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High school sports set to resume

April 15, 2013

By CLAUDE SCILLEY

The full spectrum of high school sport returns to the Kingston area this week.

Teacher-coaches of teams in the Kingston Area Secondary Schools Athletic Association have overwhelmingly returned to the sidelines after a job action scuttled scholastic athletics at schools in the Limestone District School Board during the winter.

“With respect to the sports being offered, everything is as a normal spring,” KASSAA convenor Frank Halligan said Monday. “Everything seems to be in place to carry on, so that’s good news.”

Play will begin Wednesday afternoon with a pair of senior boys soccer games, between the Kingston Blues and Frontenac Falcons at Tindall Field at 3 o’clock and the Holy Cross Crusaders and Ernestown Eagles at the Queen’s upper west campus field at 3:30.

The boys and girls rugby seasons will commence Thursday with the Napanee Golden Hawks playing KC in a doubleheader at Nixon Field on the lower Queen’s campus, with the boys’ kickoff at 3 p.m.

The senior girls soccer season will open Monday.

When the Ontario Secondary School Teachers Federation ordered its members to withdraw their after-school coaching services in December, regular schedules here ground to a halt. The move was intended to bring pressure on the provincial government to withdraw controversial legislation and renew talks toward a new contract.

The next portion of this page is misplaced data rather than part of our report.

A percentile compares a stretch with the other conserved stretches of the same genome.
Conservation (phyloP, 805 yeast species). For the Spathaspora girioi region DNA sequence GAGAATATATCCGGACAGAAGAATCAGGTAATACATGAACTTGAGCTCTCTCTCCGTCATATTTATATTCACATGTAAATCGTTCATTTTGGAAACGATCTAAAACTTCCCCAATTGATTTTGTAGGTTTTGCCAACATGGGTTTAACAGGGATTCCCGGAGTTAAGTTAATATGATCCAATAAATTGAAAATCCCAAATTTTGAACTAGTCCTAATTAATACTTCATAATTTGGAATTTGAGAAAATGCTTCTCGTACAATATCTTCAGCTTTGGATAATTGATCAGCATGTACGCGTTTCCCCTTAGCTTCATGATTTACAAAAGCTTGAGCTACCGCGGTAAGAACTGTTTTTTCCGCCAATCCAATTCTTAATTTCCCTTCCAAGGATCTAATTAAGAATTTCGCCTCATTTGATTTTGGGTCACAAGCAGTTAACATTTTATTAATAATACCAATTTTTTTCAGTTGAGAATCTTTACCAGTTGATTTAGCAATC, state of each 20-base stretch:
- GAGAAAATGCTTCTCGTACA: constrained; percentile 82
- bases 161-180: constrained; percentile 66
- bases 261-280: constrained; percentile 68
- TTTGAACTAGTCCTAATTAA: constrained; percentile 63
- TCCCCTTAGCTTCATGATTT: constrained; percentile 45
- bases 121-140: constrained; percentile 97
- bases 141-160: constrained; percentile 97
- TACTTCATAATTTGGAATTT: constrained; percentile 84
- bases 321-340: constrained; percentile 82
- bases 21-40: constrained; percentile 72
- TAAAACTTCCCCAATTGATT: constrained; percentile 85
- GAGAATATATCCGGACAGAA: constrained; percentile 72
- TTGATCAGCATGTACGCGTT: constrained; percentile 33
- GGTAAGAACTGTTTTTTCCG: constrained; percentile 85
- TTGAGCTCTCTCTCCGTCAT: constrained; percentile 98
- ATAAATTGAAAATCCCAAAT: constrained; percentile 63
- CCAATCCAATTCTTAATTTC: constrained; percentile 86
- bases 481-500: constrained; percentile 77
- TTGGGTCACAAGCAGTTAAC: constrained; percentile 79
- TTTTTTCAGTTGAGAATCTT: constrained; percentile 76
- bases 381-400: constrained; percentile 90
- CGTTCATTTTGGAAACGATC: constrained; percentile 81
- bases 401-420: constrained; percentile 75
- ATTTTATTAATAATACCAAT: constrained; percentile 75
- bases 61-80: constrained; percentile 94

Teacher-coaches at Holy Cross and Regiopolis Notre Dame, whose union had settled its contract with separate school boards across the province last summer, continued to coach teams in truncated schedules. At a handful of public high schools in eastern Ontario, teams continued with community coaches, under the supervision of school principals.

Officially, however, KASSAA was shut down until the union encouraged its members to lift their moratorium last month.

Halligan said most of the teacher-coaches in the public board have resumed coaching. “In fact, there are some new names,” he said, “which is great.”

Some leagues are fully stocked with 12 teams, though at some schools there weren’t sufficient numbers to field soccer teams. “Other than that, it looks solid,” Halligan said, adding that there was “an excellent turnout” at a meeting of track and field coaches.

Halligan said based on the early arrival of spring-like weather the past couple of years, things had been in place to start all schedules this week but last week’s rain compromised playing fields. Schedules were rewritten with only the games slotted for artificial turf surfaces proceeding as originally planned.

Halligan said one new aspect this year is the creation of a girls rugby development program. Those games will be played on Friday afternoons, with an eye to reducing a wide discrepancy in the calibre of teams.

“Mainly due to the score differentials in some girls rugby games, there was a call to try and enhance things by encouraging a developmental league,” Halligan said. “(It will give) some teams a chance to give girls an opportunity to play in a more even competitive balance.

“Hopefully, at those schools that are doing that, it will encourage the development of the skills of rugby and keep kids playing. That’s the goal.”

The other thing for which Halligan hopes is never to have to deal with another such interruption.

“One of the things I see that’s positive in the outcome of this is it’s reinforced how important high school sports are to the schools themselves, and from the board angle it’s how do we work to enhance sport and not have this happen one more time,” he said.

“The number of times it’s occurred it’s been frustrating for those of us who love sports.”

 

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